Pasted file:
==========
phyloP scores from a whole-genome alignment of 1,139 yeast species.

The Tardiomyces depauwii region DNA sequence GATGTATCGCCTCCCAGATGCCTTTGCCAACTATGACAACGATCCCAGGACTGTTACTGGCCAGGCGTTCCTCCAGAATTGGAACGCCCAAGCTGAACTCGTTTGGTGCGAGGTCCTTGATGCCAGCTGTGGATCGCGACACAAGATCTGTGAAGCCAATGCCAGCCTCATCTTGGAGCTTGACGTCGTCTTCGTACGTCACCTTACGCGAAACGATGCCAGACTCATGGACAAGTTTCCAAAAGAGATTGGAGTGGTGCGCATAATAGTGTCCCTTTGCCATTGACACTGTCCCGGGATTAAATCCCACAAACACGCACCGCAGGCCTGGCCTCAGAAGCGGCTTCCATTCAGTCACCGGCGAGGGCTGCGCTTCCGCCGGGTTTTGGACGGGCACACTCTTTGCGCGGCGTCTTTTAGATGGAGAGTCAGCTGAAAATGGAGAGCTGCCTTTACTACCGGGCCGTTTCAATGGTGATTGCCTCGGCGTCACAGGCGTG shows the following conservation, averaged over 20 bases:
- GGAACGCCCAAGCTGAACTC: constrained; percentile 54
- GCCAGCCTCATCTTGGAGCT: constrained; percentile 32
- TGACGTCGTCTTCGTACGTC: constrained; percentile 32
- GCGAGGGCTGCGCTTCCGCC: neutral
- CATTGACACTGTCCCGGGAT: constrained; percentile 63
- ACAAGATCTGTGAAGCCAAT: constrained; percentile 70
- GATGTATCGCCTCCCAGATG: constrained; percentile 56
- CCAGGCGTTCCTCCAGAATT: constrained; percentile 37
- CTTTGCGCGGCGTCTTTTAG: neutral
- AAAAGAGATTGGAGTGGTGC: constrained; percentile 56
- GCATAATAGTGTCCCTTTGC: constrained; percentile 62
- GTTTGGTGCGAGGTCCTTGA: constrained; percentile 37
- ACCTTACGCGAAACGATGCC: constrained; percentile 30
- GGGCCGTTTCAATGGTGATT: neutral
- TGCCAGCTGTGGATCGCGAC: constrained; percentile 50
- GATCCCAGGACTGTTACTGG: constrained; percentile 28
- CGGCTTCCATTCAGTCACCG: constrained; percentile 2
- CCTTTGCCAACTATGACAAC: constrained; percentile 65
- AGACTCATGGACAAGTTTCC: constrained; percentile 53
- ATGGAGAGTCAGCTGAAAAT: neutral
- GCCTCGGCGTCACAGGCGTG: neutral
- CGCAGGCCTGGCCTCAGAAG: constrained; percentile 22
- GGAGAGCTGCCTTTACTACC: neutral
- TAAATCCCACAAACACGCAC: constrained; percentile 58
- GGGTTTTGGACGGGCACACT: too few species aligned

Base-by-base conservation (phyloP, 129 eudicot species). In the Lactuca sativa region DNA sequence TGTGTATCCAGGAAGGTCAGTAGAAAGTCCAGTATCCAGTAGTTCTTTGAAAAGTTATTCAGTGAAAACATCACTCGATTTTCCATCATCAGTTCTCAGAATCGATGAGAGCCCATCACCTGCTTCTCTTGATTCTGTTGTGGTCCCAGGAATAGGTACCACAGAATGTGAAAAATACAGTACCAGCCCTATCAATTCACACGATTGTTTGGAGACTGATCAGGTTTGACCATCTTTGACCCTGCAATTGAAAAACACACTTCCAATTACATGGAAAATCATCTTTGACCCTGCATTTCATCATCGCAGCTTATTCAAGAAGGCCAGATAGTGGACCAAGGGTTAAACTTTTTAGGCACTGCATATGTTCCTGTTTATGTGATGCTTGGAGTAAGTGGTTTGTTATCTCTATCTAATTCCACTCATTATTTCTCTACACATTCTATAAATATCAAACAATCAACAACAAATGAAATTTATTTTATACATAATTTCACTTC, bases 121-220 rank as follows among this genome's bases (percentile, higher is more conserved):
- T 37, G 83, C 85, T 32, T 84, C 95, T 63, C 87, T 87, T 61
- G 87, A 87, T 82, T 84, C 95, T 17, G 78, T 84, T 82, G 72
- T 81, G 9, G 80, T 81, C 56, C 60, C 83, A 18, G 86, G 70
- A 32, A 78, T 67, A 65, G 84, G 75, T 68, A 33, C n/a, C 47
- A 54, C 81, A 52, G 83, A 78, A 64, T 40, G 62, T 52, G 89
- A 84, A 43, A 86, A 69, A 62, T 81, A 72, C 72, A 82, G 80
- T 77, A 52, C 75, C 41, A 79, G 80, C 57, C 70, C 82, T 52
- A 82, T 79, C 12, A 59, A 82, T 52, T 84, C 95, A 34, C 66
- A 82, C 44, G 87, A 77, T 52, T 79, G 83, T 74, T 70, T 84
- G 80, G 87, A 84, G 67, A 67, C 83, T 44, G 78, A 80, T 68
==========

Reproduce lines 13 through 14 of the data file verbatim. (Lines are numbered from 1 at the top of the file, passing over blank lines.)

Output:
- GCATAATAGTGTCCCTTTGC: constrained; percentile 62
- GTTTGGTGCGAGGTCCTTGA: constrained; percentile 37